US 7883341 B2
A connector includes a first and second housing that are configured to be coupled together. The connector may include two circuit cards supported by card supports. Mating edges of the first and second housing are configured to be coupled together and may include one or more crushed ribs positioned in an elongated channel/elongated shoulder interface. The one or more crushed ribs may be configured so as to be spaced apart a distance that acts to improve the electrical shielding provided by the connector. The connector may be configured to be coupled to a cable.
1. A connector, comprising:
a first conductive housing with a first mating edge extending a first length, the first mating edge including a first elongated slot extending along a portion of the first length, the first elongated slot including a plurality of ribs;
a second conductive housing with an elongated shoulder configured to be inserted into the elongated slot, the elongated shoulder configured to fill a portion of the elongated slot so as to crush the plurality of ribs when the first and second housing are joined, wherein the first and second housing define an interior cavity; and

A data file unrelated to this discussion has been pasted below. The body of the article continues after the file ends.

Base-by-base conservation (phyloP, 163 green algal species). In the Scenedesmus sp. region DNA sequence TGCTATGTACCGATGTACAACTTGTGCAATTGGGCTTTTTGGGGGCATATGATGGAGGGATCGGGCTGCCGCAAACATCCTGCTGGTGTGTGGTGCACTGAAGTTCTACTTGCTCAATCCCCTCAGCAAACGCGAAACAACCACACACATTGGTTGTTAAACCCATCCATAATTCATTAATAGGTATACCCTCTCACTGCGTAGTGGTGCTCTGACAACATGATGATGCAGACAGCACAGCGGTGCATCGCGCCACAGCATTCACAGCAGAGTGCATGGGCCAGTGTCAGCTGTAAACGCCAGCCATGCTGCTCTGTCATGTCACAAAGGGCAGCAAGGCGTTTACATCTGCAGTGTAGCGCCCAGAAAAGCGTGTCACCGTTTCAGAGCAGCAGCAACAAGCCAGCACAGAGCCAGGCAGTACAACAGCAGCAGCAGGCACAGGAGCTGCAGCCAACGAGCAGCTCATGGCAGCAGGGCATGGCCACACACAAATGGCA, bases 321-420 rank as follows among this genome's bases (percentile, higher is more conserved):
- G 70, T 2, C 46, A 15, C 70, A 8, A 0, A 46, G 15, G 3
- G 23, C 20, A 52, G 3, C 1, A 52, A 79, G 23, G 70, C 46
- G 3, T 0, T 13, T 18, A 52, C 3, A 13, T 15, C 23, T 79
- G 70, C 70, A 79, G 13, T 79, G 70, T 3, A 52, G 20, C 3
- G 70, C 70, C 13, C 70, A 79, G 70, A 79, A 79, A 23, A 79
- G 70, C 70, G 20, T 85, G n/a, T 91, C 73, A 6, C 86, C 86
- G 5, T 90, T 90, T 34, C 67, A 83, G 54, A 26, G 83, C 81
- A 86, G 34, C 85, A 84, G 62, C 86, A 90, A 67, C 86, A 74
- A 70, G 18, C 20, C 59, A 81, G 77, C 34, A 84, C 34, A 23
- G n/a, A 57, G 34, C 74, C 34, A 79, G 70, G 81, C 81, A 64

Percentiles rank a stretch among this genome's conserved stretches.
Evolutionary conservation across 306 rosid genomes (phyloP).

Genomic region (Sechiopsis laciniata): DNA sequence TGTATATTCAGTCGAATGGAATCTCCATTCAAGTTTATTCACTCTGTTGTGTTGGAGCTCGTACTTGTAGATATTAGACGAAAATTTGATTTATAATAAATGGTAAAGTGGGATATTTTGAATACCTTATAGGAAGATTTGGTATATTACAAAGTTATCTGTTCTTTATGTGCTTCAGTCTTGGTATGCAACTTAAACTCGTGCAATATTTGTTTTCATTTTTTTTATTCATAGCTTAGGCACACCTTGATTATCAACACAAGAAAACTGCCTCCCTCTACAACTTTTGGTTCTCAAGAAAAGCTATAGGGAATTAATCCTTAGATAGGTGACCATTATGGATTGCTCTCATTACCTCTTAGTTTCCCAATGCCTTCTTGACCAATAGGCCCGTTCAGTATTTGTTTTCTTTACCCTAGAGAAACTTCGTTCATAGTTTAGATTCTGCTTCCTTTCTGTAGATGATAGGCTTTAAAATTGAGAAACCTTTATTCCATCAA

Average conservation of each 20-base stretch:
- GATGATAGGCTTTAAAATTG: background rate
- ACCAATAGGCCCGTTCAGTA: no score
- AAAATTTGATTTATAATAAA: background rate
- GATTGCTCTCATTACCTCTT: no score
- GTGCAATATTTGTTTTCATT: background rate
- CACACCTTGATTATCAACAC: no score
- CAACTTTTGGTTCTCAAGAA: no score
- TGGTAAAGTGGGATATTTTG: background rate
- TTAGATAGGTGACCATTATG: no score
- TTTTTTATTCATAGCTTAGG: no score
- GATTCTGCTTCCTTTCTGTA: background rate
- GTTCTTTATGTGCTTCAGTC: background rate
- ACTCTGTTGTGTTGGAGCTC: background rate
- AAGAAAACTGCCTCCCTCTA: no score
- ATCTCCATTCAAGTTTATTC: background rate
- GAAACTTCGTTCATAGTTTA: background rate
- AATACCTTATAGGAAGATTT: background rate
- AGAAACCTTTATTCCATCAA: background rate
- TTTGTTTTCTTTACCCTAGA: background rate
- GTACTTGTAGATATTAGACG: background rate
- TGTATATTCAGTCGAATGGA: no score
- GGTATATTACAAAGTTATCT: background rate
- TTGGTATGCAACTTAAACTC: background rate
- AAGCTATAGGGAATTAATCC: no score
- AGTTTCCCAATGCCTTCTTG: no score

a first and second circuit card positioned in the interior cavity, the circuit cards being spaced apart vertically and positioned in a substantially parallel manner, each of the circuit cards including a plurality of contact pads on a first end, the first ends being vertically aligned, the contact pads configured in operation to engage terminals in a corresponding connector.
2. The connector of
3. The connector of
4. The connector of
5. The connector of
6. The connector of
7. The connector of
8. A connector, comprising:
a two-piece conductive housing defining an internal cavity, the two-piece housing including a first mating intersection between the two pieces, the first mating intersection including a first side and a second side, wherein the first side includes a first mating edge with a first elongated slot and the second side includes a first elongated shoulder configured to be inserted into the first elongated slot;